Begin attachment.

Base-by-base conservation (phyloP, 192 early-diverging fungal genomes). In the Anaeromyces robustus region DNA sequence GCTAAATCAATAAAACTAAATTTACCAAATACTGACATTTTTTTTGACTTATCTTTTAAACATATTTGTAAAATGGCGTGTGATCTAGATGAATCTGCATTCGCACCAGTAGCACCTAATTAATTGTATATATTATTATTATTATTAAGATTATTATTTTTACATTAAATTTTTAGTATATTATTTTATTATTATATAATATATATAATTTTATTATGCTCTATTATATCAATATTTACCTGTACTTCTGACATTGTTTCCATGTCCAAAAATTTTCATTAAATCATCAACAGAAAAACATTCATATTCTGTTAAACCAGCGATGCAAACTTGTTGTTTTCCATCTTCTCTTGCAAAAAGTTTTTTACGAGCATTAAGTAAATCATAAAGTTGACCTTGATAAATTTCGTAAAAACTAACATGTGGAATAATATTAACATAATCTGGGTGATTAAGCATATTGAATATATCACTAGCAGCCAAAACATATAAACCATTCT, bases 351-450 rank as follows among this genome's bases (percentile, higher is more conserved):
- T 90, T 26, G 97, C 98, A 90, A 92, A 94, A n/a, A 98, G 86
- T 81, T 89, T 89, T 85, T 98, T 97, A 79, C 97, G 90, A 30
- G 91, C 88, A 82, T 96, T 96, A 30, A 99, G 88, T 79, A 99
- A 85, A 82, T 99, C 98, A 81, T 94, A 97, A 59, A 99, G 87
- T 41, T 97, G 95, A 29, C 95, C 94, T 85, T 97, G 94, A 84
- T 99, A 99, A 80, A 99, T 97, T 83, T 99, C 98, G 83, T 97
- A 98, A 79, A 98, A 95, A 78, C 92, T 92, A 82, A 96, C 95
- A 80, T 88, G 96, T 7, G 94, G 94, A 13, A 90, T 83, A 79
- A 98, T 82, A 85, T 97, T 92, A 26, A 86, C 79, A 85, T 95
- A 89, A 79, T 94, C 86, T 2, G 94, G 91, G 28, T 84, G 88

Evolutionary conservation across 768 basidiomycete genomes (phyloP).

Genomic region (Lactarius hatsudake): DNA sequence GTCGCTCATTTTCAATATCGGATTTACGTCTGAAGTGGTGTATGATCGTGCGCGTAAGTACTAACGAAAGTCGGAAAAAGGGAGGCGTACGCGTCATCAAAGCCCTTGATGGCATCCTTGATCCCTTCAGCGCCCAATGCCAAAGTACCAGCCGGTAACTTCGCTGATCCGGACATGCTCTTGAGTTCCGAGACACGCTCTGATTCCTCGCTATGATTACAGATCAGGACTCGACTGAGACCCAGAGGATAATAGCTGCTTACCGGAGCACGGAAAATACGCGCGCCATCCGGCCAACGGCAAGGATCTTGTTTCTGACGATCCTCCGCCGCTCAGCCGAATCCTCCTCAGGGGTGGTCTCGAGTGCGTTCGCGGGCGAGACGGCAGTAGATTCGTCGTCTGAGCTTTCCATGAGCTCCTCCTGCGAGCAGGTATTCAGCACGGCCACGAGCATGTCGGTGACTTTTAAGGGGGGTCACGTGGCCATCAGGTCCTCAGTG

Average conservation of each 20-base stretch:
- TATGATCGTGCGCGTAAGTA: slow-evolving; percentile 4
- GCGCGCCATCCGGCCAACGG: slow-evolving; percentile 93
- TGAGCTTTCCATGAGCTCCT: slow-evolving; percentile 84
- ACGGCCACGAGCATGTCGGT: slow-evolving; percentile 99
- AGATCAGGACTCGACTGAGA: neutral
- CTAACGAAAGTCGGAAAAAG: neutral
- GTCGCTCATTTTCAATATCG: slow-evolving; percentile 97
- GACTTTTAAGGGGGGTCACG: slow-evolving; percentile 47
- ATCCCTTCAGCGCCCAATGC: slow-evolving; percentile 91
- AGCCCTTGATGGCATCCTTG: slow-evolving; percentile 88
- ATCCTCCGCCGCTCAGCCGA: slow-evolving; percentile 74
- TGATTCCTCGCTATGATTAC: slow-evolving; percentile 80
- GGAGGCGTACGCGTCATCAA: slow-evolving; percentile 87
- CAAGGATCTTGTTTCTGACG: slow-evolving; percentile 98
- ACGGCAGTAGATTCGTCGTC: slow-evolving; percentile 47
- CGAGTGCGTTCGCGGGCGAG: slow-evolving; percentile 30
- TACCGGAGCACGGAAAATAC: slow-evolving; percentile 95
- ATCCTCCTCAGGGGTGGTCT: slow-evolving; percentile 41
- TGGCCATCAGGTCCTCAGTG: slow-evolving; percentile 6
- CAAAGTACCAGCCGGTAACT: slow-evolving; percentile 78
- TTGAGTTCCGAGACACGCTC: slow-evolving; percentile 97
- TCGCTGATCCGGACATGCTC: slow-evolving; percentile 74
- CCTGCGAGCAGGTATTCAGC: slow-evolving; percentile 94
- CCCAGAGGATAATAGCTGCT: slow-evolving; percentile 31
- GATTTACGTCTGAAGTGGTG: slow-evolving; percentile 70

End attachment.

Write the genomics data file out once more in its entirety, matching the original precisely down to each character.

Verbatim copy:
Base-by-base conservation (phyloP, 192 early-diverging fungal genomes). In the Anaeromyces robustus region DNA sequence GCTAAATCAATAAAACTAAATTTACCAAATACTGACATTTTTTTTGACTTATCTTTTAAACATATTTGTAAAATGGCGTGTGATCTAGATGAATCTGCATTCGCACCAGTAGCACCTAATTAATTGTATATATTATTATTATTATTAAGATTATTATTTTTACATTAAATTTTTAGTATATTATTTTATTATTATATAATATATATAATTTTATTATGCTCTATTATATCAATATTTACCTGTACTTCTGACATTGTTTCCATGTCCAAAAATTTTCATTAAATCATCAACAGAAAAACATTCATATTCTGTTAAACCAGCGATGCAAACTTGTTGTTTTCCATCTTCTCTTGCAAAAAGTTTTTTACGAGCATTAAGTAAATCATAAAGTTGACCTTGATAAATTTCGTAAAAACTAACATGTGGAATAATATTAACATAATCTGGGTGATTAAGCATATTGAATATATCACTAGCAGCCAAAACATATAAACCATTCT, bases 351-450 rank as follows among this genome's bases (percentile, higher is more conserved):
- T 90, T 26, G 97, C 98, A 90, A 92, A 94, A n/a, A 98, G 86
- T 81, T 89, T 89, T 85, T 98, T 97, A 79, C 97, G 90, A 30
- G 91, C 88, A 82, T 96, T 96, A 30, A 99, G 88, T 79, A 99
- A 85, A 82, T 99, C 98, A 81, T 94, A 97, A 59, A 99, G 87
- T 41, T 97, G 95, A 29, C 95, C 94, T 85, T 97, G 94, A 84
- T 99, A 99, A 80, A 99, T 97, T 83, T 99, C 98, G 83, T 97
- A 98, A 79, A 98, A 95, A 78, C 92, T 92, A 82, A 96, C 95
- A 80, T 88, G 96, T 7, G 94, G 94, A 13, A 90, T 83, A 79
- A 98, T 82, A 85, T 97, T 92, A 26, A 86, C 79, A 85, T 95
- A 89, A 79, T 94, C 86, T 2, G 94, G 91, G 28, T 84, G 88

Evolutionary conservation across 768 basidiomycete genomes (phyloP).

Genomic region (Lactarius hatsudake): DNA sequence GTCGCTCATTTTCAATATCGGATTTACGTCTGAAGTGGTGTATGATCGTGCGCGTAAGTACTAACGAAAGTCGGAAAAAGGGAGGCGTACGCGTCATCAAAGCCCTTGATGGCATCCTTGATCCCTTCAGCGCCCAATGCCAAAGTACCAGCCGGTAACTTCGCTGATCCGGACATGCTCTTGAGTTCCGAGACACGCTCTGATTCCTCGCTATGATTACAGATCAGGACTCGACTGAGACCCAGAGGATAATAGCTGCTTACCGGAGCACGGAAAATACGCGCGCCATCCGGCCAACGGCAAGGATCTTGTTTCTGACGATCCTCCGCCGCTCAGCCGAATCCTCCTCAGGGGTGGTCTCGAGTGCGTTCGCGGGCGAGACGGCAGTAGATTCGTCGTCTGAGCTTTCCATGAGCTCCTCCTGCGAGCAGGTATTCAGCACGGCCACGAGCATGTCGGTGACTTTTAAGGGGGGTCACGTGGCCATCAGGTCCTCAGTG

Average conservation of each 20-base stretch:
- TATGATCGTGCGCGTAAGTA: slow-evolving; percentile 4
- GCGCGCCATCCGGCCAACGG: slow-evolving; percentile 93
- TGAGCTTTCCATGAGCTCCT: slow-evolving; percentile 84
- ACGGCCACGAGCATGTCGGT: slow-evolving; percentile 99
- AGATCAGGACTCGACTGAGA: neutral
- CTAACGAAAGTCGGAAAAAG: neutral
- GTCGCTCATTTTCAATATCG: slow-evolving; percentile 97
- GACTTTTAAGGGGGGTCACG: slow-evolving; percentile 47
- ATCCCTTCAGCGCCCAATGC: slow-evolving; percentile 91
- AGCCCTTGATGGCATCCTTG: slow-evolving; percentile 88
- ATCCTCCGCCGCTCAGCCGA: slow-evolving; percentile 74
- TGATTCCTCGCTATGATTAC: slow-evolving; percentile 80
- GGAGGCGTACGCGTCATCAA: slow-evolving; percentile 87
- CAAGGATCTTGTTTCTGACG: slow-evolving; percentile 98
- ACGGCAGTAGATTCGTCGTC: slow-evolving; percentile 47
- CGAGTGCGTTCGCGGGCGAG: slow-evolving; percentile 30
- TACCGGAGCACGGAAAATAC: slow-evolving; percentile 95
- ATCCTCCTCAGGGGTGGTCT: slow-evolving; percentile 41
- TGGCCATCAGGTCCTCAGTG: slow-evolving; percentile 6
- CAAAGTACCAGCCGGTAACT: slow-evolving; percentile 78
- TTGAGTTCCGAGACACGCTC: slow-evolving; percentile 97
- TCGCTGATCCGGACATGCTC: slow-evolving; percentile 74
- CCTGCGAGCAGGTATTCAGC: slow-evolving; percentile 94
- CCCAGAGGATAATAGCTGCT: slow-evolving; percentile 31
- GATTTACGTCTGAAGTGGTG: slow-evolving; percentile 70